Set 3 opens with “You Enjoy Myself”. It doesn’t seem like much but it really feels like the birth of the modern “YEM”. After the stepping stone of the “YEM” vocal jam becoming a jam and not just a screaming match, at Sam’s Tavern, this, running at about 20 minutes, hits the movements like any good “YEM” should. It’s well played and shows a glimpse at the band’s future of being such a finely tuned machine. A nice funky “Contact” follows giving way to “Harry Hood”. This “Hood” is great with a very nice buildup and fine interworking play from all 4 musicians. “Dinner and a Movie” returns and continues to get tighter. The final highlight of the night is “Slave to the Traffic Light”. Building off the success of the last version, Phish again takes it all the way down and builds. The band brings it all the way down almost ending the song and Trey and Mike also play off each other in the breakdown. It’s not as immaculate but they have Peter Danforth join on saxophone and it gives the tune a feel like Branford Marsalis on the Grateful Dead’s “Eyes of the World” from Without a Net. It’s a very unique treat and again the song continues to make strides as a heavy hitter in the Phish arsenal. The band ties things up much like a regular show. They cool it down with “The Ballad of Curtis Lowe” but then send them home on fire with “Good Times Bad Times”. Mike then thanks Peter for having his party. We thank Pete for the party as well so we could have this awesome night as Phish brought the house down and unveiled a lot of surprises. This was also the longest Phish show at 4 hours and 7 minutes until Big Cypress I believe. Really a historic night for Phish, I’d love for Kevin Shapiro to release the master tapes so we could get all the banter and an ideal copy of this show. Phish.com lists them as existing at least. This really is must-listen Phish up there with the Colorado ’88, which looms on the horizon…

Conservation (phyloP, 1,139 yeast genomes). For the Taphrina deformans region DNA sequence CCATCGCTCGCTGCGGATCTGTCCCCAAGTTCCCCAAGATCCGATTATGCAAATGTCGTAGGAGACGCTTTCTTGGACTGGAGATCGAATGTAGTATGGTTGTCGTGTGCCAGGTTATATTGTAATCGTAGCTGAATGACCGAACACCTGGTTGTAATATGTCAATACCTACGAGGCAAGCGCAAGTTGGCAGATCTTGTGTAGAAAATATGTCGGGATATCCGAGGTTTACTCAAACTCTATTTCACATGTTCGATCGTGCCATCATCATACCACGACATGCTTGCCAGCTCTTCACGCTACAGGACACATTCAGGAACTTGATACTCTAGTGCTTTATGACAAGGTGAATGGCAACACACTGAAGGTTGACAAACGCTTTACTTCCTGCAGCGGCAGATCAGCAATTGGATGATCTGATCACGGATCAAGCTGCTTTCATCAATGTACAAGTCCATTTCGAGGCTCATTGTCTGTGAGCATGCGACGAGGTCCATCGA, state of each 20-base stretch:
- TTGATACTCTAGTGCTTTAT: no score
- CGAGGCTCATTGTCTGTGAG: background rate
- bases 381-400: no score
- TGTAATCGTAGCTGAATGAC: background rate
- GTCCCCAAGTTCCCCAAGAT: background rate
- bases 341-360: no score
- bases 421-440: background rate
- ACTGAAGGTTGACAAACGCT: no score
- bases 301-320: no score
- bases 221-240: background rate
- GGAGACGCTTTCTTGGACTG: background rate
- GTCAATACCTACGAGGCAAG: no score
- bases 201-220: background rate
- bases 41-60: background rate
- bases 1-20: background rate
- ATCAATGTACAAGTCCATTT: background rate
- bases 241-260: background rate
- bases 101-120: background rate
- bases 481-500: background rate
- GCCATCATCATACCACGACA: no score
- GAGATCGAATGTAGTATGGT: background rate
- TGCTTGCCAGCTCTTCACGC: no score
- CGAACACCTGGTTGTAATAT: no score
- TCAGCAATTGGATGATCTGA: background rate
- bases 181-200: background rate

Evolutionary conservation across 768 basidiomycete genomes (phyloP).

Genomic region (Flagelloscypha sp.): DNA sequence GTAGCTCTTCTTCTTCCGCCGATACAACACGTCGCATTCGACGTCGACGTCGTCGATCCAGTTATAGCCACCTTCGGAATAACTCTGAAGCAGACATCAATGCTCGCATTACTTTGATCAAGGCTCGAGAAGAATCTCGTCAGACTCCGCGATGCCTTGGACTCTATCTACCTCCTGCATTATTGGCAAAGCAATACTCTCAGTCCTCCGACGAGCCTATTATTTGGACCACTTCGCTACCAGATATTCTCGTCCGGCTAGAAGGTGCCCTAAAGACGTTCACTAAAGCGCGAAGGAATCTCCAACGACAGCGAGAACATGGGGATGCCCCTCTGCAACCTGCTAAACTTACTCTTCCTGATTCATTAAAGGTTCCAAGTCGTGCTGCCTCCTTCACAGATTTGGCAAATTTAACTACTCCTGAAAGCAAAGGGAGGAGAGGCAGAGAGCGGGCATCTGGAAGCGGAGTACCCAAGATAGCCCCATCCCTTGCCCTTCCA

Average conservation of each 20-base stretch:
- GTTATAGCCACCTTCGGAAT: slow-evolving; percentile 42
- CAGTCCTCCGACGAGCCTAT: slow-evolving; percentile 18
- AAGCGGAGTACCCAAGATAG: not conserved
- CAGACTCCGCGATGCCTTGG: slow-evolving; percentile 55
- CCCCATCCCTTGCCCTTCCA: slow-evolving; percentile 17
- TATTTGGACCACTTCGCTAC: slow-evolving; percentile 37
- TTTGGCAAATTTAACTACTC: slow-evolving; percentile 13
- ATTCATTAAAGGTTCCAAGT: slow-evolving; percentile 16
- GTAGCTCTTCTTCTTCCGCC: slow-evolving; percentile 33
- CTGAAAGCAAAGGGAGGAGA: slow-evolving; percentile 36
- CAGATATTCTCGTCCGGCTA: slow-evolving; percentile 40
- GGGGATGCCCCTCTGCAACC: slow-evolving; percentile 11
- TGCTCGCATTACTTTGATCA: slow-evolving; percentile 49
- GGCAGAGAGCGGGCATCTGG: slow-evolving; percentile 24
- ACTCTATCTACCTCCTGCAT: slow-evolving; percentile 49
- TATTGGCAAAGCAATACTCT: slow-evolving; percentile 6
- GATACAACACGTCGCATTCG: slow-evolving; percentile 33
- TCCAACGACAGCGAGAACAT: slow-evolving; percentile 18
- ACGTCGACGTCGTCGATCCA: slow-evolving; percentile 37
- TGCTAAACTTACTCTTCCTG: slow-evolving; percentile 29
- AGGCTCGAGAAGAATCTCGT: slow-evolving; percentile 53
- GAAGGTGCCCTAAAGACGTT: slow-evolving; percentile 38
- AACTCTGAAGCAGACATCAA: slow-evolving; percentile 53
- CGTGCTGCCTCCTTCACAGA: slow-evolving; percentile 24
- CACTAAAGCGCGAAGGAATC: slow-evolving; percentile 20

No posts this weekend because it’s my birthday! Big week coming up though. I’ll see you back here on Monday. Thanks for reading!